A subcutaneous (SQ) injection is a shot where the needle goes into the fat layer between the skin and the muscle to deliver a certain amount of medicine. (Sub=below, cutaneous=skin) This type of injection can either be given by a health care professional, or a patient can self-inject.
Parts of the Body Involved
These injections must be given on a part of the body that contains enough of a fat layer to easily deliver the medicine into the correct area.
Outer surface of the upper arm
Top of the thighs
Abdomen, except the navel or waistline
Reasons for Procedure
Subcutaneous injections are a relatively convenient way to deliver medication that would otherwise be absorbed too slowly or made ineffective if taken by mouth. Examples include:
Insulin injections for people with diabetes
Epinephrine injections for people with severe allergic reactions
Risk Factors for Complications During the Procedure
Allergy to administered medication. Otherwise, no serious complications are expected.
What to Expect
Prior to Procedure ?
Make sure you have all of the items you will need easily available: syringe, medicine, cleaning materials, etc.
Wash hands with warm, soapy water prior to giving the injection and dry with a clean towel
Select a site and cleanse the area (about 2 inches) with a fresh alcohol pad or a cotton ball soaked in alcohol.
Wait for the site to dry.
Giving the Subcutaneous Injection ?
Remove the needle cap
Pinch a 2-inch fold of skin between your thumb and index finger
Holding the syringe the way you would a pencil or dart, insert the needle at a about a 45 degree angle to the pinched-up skin (the needle should be completely covered by skin)
Hold the syringe with one hand. With the other, pull back the plunger to check for blood
If you see blood in the solution in the syringe, do not inject (withdraw the needle and start again at a new site)
If you do not see blood, slowly push the plunger all the way down to inject the medicine
Remove the needle from the skin and gently hold an alcohol pad on the injection site. Do not rub
If there is bleeding, apply a bandage
Immediately put the syringe and needle into the proper disposal container Ideally, this should be a ?sharps box? that you can purchase from local pharmacists.
However, you can also use a sealed coffee can or leak-proof, closable milk jug, as long as it is a puncture-proof disposal container. You will need to find out what services are available in your area for the proper disposal of biological waste.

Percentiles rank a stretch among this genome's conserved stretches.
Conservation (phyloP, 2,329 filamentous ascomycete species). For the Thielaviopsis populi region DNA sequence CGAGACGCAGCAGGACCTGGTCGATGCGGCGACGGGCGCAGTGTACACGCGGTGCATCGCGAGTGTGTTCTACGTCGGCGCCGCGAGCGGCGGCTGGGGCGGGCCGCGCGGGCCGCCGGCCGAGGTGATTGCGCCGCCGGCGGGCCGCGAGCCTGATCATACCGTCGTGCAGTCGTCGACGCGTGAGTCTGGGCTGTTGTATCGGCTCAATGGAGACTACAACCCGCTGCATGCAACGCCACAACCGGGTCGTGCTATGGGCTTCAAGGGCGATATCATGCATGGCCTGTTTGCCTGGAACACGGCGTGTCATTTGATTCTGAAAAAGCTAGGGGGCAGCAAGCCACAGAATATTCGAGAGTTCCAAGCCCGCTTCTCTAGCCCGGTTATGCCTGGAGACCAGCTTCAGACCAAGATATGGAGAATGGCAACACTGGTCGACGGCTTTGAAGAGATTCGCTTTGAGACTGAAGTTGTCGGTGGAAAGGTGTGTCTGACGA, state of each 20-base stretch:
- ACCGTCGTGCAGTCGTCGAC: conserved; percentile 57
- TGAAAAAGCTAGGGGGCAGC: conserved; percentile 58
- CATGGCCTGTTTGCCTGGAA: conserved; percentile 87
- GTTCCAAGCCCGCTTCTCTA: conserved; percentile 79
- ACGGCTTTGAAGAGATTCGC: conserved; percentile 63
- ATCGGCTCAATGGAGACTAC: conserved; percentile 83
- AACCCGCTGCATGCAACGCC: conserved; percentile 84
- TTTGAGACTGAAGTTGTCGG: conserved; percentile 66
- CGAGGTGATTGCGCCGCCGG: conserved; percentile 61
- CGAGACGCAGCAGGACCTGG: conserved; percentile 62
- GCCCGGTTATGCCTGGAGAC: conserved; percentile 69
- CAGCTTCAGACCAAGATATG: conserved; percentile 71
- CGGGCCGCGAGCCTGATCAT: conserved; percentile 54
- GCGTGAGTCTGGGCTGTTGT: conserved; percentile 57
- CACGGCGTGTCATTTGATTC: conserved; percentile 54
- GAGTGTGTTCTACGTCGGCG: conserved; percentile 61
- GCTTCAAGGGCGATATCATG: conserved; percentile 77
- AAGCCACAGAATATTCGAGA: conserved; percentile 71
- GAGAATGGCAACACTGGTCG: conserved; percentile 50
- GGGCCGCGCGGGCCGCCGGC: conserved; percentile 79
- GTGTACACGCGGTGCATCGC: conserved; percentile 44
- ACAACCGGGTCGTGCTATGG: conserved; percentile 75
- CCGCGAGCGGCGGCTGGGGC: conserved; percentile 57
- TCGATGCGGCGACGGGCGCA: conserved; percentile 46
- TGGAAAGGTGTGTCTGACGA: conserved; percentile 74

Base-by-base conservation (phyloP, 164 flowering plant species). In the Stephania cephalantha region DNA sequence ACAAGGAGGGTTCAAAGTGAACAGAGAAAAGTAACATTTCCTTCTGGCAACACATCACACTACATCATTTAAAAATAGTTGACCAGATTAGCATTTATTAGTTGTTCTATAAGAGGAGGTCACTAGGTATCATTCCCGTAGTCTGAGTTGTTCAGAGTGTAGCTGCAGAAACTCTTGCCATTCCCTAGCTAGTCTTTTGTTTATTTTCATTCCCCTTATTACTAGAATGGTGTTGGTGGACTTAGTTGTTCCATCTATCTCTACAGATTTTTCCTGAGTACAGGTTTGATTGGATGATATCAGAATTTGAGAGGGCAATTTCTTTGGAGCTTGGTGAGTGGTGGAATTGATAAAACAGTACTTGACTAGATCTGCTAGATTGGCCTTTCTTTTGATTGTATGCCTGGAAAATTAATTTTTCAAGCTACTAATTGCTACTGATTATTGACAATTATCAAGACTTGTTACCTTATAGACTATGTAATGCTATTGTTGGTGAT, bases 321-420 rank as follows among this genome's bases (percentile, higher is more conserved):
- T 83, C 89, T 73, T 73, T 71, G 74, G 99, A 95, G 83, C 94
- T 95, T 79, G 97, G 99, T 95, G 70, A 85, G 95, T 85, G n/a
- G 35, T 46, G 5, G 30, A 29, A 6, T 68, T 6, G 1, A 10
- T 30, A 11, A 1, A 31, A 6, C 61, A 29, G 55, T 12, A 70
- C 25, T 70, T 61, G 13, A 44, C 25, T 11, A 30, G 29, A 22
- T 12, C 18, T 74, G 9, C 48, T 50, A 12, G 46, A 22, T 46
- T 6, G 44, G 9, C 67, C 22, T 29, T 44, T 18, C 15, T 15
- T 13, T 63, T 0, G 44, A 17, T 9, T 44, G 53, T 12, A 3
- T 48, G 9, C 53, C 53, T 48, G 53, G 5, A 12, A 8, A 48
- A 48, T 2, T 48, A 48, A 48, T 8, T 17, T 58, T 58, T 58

Will It Hurt?
The needles for this injection just below the skin are very thin and short, so pain is usually minimal.
Tips for Minimizing Injection Pain ?
Inject medicine that is at room temperature
Remove all air bubbles from the syringe before injection
Wait until the topical alcohol has evaporated before injecting
Keep muscles in the injection area relaxed
Break through the skin quickly
Don?t change the direction of the needle as it goes in or comes out
Do not reuse disposable needles
Possible Complications ?
If blood is in the solution, you will need to try injecting at another site.
You may have some bleeding, soreness or redness at the site
Allergic reaction to the medication (never administer medications that you may be allergic too)
General Injection Tips ?
Rotate your injection site in a regular pattern
Give new injections at least 1.5 inches away from the last injection
Do not use the abdomen as an injection site if you are very thin
You should expect the medicine to work in the prescribed way
Call Your Doctor If Any of the Following Occurs
You are unable to give yourself the injection
The injection site continues to bleed
There is a lot of pain
You inject the medicine into the wrong area
You get a rash around the injection site
You develop a fever or experience signs of allergic reaction
National Institute of Diabetes and Digestive and Kidney Disease: National Institutes of Health
NIH Clinical Center
Health And Human Services: Selecting, Evaluating, and Using Sharps Disposal Containers webiste. Available at: http://www.cdc.gov/niosh/sharps1.html. Accessed October 14, 2005.
Johns Hopkins Arthritis Center website. Available at: http://www.hopkins-arthritis.som.jhmi.edu/corner/howtoinject.html. Accessed October 14, 2005.
National Institute of Diabetes and Digestive and Kidney Disease, National Institutes of Health website. Available at: http://www.niddk.nih.gov/index.htm. Accessed October 14, 2005.